In 2017 the company shut down its facility on Winchester Road. [7] In 2003, the 40-foot wide mural depicting Fanny, the donkey mascot of the Big Ass Fan Co., annoyed a Lexington council member so much that he wanted the Winchester Road sign outlawed. A city attorney opined that the government is limited in its power to legislate taste, and the mural stayed put on the bricks of 800 Winchester Road, even after Big Ass Fans, now Big Ass Solutions, moved to another building. The building was the headquarters for Big Ass Fans from 2003 to 2006, according to Big Ass Solutions spokesman Scott Sloan, and it had been vacant for "a number of years leading up to its sale." Since 2006, the company has used two other Lexington buildings, with the current company headquarters located on Innovation Drive.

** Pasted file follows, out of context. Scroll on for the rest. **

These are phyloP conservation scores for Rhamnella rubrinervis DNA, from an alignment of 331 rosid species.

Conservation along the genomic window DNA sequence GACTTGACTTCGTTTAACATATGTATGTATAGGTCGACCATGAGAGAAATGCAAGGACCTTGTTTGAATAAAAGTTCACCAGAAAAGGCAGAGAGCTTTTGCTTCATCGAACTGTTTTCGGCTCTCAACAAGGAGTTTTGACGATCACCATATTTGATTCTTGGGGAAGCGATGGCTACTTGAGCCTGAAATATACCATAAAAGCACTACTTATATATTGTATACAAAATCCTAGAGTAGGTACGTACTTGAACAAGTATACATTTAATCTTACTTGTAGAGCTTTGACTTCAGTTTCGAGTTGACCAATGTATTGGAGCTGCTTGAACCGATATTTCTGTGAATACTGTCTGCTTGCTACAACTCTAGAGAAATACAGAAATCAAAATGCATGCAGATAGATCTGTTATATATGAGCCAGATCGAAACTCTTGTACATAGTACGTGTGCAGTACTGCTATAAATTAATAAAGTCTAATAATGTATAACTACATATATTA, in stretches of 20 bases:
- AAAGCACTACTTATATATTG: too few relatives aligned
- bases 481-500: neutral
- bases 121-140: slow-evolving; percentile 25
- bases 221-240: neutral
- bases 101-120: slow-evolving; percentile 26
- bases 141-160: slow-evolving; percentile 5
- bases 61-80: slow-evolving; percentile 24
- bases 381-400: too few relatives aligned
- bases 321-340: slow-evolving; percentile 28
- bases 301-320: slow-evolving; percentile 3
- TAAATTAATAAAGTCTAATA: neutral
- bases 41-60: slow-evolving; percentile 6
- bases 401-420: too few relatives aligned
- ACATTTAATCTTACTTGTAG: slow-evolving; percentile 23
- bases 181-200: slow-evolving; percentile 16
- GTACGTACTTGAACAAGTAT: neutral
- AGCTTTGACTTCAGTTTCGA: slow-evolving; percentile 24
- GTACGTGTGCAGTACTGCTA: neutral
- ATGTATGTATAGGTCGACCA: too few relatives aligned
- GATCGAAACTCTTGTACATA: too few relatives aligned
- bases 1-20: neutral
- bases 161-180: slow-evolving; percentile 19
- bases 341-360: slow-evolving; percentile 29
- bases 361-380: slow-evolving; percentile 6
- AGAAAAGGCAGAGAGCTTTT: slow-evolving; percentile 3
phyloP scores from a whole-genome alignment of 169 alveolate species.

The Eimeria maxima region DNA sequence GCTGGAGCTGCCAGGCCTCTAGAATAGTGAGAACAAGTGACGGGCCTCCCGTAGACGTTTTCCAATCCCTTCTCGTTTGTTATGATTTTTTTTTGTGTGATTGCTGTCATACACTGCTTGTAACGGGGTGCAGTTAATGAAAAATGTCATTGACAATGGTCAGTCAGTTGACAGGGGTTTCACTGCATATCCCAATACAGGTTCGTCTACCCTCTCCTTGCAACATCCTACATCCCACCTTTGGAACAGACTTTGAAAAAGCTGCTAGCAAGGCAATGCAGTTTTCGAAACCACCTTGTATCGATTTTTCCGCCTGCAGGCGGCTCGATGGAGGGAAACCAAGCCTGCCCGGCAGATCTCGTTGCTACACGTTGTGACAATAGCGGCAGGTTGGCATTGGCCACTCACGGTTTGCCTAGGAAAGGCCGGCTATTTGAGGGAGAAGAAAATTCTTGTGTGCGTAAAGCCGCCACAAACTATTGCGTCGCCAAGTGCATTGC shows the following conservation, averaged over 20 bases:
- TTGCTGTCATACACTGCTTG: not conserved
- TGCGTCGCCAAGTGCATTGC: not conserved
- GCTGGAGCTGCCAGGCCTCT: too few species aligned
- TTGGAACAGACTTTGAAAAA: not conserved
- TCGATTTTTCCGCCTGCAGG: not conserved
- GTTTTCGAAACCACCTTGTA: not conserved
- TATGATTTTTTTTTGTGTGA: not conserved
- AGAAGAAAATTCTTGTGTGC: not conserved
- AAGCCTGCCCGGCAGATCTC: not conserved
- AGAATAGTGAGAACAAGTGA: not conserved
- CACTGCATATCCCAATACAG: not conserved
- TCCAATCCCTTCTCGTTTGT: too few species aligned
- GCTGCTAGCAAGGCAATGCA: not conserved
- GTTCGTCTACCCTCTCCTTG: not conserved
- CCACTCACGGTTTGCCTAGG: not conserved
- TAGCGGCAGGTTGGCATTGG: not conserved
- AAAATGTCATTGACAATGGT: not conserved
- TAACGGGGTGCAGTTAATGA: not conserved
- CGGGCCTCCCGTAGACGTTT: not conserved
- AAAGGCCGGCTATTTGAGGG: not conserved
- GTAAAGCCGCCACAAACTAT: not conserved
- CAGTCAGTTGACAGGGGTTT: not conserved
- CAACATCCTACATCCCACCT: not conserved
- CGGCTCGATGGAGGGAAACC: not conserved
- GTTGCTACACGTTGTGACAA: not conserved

Naming

In 2000, the company then known as HVLS Fan Company initiated a marketing campaign with mailers depicting the rear of a donkey, a fan with a 20-foot (6.1 m) blade span, and the caption "Big Ass Fan".[8] Although some postmasters in Georgia, Mississippi, Michigan, Illinois, Indiana, California and Louisville returned the cards to HVLS as inappropriate, the campaign generated interest in the product.[8] After numerous customers called the company asking if it made "those big-ass fans", Smith changed the company name to Big Ass Fans.[9] Fanny, the donkey used in the ad campaign, became the company's mascot, and Smith changed his job title to "Chief Big Ass".[9] The company's web site sells promotional merchandise with the company name and logo; profits benefit Colorado's Longhopes Donkey Rescue Shelter.[10]